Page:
As we try to aim at an average of 60-100km per day depending on the circumstances of the road and weather we then plan our route on either google maps or just in Basecamp. We then make a track in Basecamp and split this track in sections of 70km. Why 70km? As we still change along the way and having tracks of 100km+ feels then as we have to cycle the track and finish it on the day. With 70km we have put in some room for planning along the way and being able to finish the track. This is how we like it not always feeling like we are behind on the route.
This is the first steps of our route planning where we have the macbook with Basecamp and loaded with Openstreet Maps for Garmin, these maps you can find here: garmin.openstreetmap.nl. We download new maps along the way as they are updated time to time.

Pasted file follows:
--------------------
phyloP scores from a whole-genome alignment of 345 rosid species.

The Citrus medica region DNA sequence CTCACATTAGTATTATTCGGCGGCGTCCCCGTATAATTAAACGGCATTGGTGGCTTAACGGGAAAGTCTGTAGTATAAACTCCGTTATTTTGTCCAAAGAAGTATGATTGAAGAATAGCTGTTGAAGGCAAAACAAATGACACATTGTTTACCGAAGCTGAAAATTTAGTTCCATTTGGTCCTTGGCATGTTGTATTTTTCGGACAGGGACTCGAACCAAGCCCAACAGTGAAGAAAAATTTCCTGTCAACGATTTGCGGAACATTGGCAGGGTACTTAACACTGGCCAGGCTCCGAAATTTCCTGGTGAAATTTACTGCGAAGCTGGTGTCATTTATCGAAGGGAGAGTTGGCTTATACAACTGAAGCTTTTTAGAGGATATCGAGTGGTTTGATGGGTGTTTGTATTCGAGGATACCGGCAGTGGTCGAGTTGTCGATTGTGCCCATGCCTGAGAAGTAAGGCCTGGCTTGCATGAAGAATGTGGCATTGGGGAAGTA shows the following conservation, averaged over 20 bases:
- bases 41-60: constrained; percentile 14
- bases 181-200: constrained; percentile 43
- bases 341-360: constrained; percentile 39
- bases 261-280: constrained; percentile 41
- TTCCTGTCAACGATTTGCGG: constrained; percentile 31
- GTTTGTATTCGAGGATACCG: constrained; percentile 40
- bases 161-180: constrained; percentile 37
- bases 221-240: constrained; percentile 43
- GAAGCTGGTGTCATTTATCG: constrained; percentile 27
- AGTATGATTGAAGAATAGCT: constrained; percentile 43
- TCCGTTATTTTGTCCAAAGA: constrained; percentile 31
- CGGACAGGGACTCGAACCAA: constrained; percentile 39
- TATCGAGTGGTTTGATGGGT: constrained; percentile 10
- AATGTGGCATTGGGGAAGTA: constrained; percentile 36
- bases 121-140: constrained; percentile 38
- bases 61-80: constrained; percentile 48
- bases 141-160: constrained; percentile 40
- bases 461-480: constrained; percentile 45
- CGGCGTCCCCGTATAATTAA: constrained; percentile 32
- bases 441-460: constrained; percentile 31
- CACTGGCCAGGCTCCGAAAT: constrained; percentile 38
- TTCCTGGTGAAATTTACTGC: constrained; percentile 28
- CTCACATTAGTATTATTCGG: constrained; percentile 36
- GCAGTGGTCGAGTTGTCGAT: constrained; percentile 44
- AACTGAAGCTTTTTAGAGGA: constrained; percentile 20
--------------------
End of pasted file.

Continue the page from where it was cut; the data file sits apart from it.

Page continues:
So then we plan a route either letting Basecamp or Googlemaps plan the route from A to B or we do it manually. While planning the route we look at where we want to go and see, the size of the roads, the surrounding terrain and recommendations from other cyclists or locals. So some investigations are done on the internet and in guide books. When the route is planned we convert it to a track. Export the track as GPX, upload it to http://www.gpsvisualizer.com/elevation and download a version with elevation profile included.
Being on the road it is nice for us to have information on the road. So much is unknown to us that the elevation definitely informs us to what there is to come. This is why we like to have the elevation plot on the track so we can plan ahead for mountains and knowing where the top is. Knowing how a climb is progressing beforehand has proven quite ideal for us as we really can plan if we want to do the climb in a day or split it up and camp somewhere on the climb. This also has a downside if you don’t like to know how steep and how many vertical meters you have to cycle, as this can set a bit of a pressure.